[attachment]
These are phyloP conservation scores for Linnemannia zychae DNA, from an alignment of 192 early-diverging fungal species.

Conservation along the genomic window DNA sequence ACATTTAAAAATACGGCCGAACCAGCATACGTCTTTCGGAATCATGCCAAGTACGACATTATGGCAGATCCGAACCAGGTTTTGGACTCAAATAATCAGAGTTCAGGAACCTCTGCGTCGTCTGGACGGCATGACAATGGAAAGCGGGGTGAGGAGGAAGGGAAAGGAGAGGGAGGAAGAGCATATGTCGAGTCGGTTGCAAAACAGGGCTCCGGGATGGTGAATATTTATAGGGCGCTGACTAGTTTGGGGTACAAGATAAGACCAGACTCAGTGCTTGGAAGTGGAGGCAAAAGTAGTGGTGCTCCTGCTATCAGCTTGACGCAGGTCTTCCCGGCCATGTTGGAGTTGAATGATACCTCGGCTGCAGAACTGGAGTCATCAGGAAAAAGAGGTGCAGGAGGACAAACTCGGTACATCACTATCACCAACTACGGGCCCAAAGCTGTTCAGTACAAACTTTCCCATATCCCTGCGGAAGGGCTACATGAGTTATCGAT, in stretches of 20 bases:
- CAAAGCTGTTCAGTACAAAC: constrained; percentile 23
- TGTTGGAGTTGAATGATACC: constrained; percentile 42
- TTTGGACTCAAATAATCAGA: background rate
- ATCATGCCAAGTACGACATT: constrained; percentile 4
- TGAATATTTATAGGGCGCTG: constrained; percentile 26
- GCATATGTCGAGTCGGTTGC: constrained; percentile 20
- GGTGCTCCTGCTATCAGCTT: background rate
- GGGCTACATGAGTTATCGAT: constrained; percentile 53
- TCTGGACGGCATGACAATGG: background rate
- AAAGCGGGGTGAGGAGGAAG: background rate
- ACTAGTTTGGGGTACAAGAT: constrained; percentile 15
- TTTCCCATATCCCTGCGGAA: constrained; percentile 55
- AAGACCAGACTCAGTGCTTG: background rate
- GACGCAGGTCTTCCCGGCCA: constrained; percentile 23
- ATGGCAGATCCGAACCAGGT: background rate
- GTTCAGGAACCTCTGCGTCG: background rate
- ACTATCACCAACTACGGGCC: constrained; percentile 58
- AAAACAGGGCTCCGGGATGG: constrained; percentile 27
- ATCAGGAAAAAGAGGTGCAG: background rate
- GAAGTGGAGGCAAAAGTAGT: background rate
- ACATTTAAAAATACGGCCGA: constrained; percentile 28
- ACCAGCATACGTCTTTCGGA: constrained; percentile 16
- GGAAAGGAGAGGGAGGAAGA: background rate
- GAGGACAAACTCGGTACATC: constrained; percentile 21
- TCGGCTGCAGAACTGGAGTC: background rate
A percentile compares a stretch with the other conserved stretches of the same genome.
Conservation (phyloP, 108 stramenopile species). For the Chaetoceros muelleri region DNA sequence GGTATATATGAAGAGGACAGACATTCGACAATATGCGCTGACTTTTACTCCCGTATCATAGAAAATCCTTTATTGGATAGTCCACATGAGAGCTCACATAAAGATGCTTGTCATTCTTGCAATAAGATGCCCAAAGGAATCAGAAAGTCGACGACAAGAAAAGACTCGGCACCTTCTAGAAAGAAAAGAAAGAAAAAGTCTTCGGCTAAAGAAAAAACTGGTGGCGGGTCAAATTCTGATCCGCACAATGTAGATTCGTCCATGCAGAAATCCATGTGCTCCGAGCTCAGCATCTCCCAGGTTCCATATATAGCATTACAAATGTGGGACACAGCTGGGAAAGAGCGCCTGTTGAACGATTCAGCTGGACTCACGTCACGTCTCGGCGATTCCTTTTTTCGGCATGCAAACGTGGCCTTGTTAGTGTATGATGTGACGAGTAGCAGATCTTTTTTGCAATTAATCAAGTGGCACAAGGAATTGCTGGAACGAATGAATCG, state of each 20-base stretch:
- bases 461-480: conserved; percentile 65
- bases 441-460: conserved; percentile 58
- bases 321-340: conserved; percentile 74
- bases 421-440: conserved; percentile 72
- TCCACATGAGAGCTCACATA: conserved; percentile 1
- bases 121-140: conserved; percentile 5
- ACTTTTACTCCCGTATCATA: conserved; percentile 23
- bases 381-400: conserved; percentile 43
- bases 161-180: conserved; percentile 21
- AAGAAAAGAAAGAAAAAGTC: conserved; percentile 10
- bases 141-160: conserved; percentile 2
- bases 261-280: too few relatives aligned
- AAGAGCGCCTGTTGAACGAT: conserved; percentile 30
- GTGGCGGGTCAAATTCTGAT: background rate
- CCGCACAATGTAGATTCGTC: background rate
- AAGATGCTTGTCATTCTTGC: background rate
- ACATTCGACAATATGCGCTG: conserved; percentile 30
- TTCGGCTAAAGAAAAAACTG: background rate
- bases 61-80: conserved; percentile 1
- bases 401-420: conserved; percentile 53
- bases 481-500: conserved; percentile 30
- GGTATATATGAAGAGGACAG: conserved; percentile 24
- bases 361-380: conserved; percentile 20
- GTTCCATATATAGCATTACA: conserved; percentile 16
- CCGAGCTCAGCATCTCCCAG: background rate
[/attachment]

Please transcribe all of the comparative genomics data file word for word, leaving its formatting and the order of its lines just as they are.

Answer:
These are phyloP conservation scores for Linnemannia zychae DNA, from an alignment of 192 early-diverging fungal species.

Conservation along the genomic window DNA sequence ACATTTAAAAATACGGCCGAACCAGCATACGTCTTTCGGAATCATGCCAAGTACGACATTATGGCAGATCCGAACCAGGTTTTGGACTCAAATAATCAGAGTTCAGGAACCTCTGCGTCGTCTGGACGGCATGACAATGGAAAGCGGGGTGAGGAGGAAGGGAAAGGAGAGGGAGGAAGAGCATATGTCGAGTCGGTTGCAAAACAGGGCTCCGGGATGGTGAATATTTATAGGGCGCTGACTAGTTTGGGGTACAAGATAAGACCAGACTCAGTGCTTGGAAGTGGAGGCAAAAGTAGTGGTGCTCCTGCTATCAGCTTGACGCAGGTCTTCCCGGCCATGTTGGAGTTGAATGATACCTCGGCTGCAGAACTGGAGTCATCAGGAAAAAGAGGTGCAGGAGGACAAACTCGGTACATCACTATCACCAACTACGGGCCCAAAGCTGTTCAGTACAAACTTTCCCATATCCCTGCGGAAGGGCTACATGAGTTATCGAT, in stretches of 20 bases:
- CAAAGCTGTTCAGTACAAAC: constrained; percentile 23
- TGTTGGAGTTGAATGATACC: constrained; percentile 42
- TTTGGACTCAAATAATCAGA: background rate
- ATCATGCCAAGTACGACATT: constrained; percentile 4
- TGAATATTTATAGGGCGCTG: constrained; percentile 26
- GCATATGTCGAGTCGGTTGC: constrained; percentile 20
- GGTGCTCCTGCTATCAGCTT: background rate
- GGGCTACATGAGTTATCGAT: constrained; percentile 53
- TCTGGACGGCATGACAATGG: background rate
- AAAGCGGGGTGAGGAGGAAG: background rate
- ACTAGTTTGGGGTACAAGAT: constrained; percentile 15
- TTTCCCATATCCCTGCGGAA: constrained; percentile 55
- AAGACCAGACTCAGTGCTTG: background rate
- GACGCAGGTCTTCCCGGCCA: constrained; percentile 23
- ATGGCAGATCCGAACCAGGT: background rate
- GTTCAGGAACCTCTGCGTCG: background rate
- ACTATCACCAACTACGGGCC: constrained; percentile 58
- AAAACAGGGCTCCGGGATGG: constrained; percentile 27
- ATCAGGAAAAAGAGGTGCAG: background rate
- GAAGTGGAGGCAAAAGTAGT: background rate
- ACATTTAAAAATACGGCCGA: constrained; percentile 28
- ACCAGCATACGTCTTTCGGA: constrained; percentile 16
- GGAAAGGAGAGGGAGGAAGA: background rate
- GAGGACAAACTCGGTACATC: constrained; percentile 21
- TCGGCTGCAGAACTGGAGTC: background rate
A percentile compares a stretch with the other conserved stretches of the same genome.
Conservation (phyloP, 108 stramenopile species). For the Chaetoceros muelleri region DNA sequence GGTATATATGAAGAGGACAGACATTCGACAATATGCGCTGACTTTTACTCCCGTATCATAGAAAATCCTTTATTGGATAGTCCACATGAGAGCTCACATAAAGATGCTTGTCATTCTTGCAATAAGATGCCCAAAGGAATCAGAAAGTCGACGACAAGAAAAGACTCGGCACCTTCTAGAAAGAAAAGAAAGAAAAAGTCTTCGGCTAAAGAAAAAACTGGTGGCGGGTCAAATTCTGATCCGCACAATGTAGATTCGTCCATGCAGAAATCCATGTGCTCCGAGCTCAGCATCTCCCAGGTTCCATATATAGCATTACAAATGTGGGACACAGCTGGGAAAGAGCGCCTGTTGAACGATTCAGCTGGACTCACGTCACGTCTCGGCGATTCCTTTTTTCGGCATGCAAACGTGGCCTTGTTAGTGTATGATGTGACGAGTAGCAGATCTTTTTTGCAATTAATCAAGTGGCACAAGGAATTGCTGGAACGAATGAATCG, state of each 20-base stretch:
- bases 461-480: conserved; percentile 65
- bases 441-460: conserved; percentile 58
- bases 321-340: conserved; percentile 74
- bases 421-440: conserved; percentile 72
- TCCACATGAGAGCTCACATA: conserved; percentile 1
- bases 121-140: conserved; percentile 5
- ACTTTTACTCCCGTATCATA: conserved; percentile 23
- bases 381-400: conserved; percentile 43
- bases 161-180: conserved; percentile 21
- AAGAAAAGAAAGAAAAAGTC: conserved; percentile 10
- bases 141-160: conserved; percentile 2
- bases 261-280: too few relatives aligned
- AAGAGCGCCTGTTGAACGAT: conserved; percentile 30
- GTGGCGGGTCAAATTCTGAT: background rate
- CCGCACAATGTAGATTCGTC: background rate
- AAGATGCTTGTCATTCTTGC: background rate
- ACATTCGACAATATGCGCTG: conserved; percentile 30
- TTCGGCTAAAGAAAAAACTG: background rate
- bases 61-80: conserved; percentile 1
- bases 401-420: conserved; percentile 53
- bases 481-500: conserved; percentile 30
- GGTATATATGAAGAGGACAG: conserved; percentile 24
- bases 361-380: conserved; percentile 20
- GTTCCATATATAGCATTACA: conserved; percentile 16
- CCGAGCTCAGCATCTCCCAG: background rate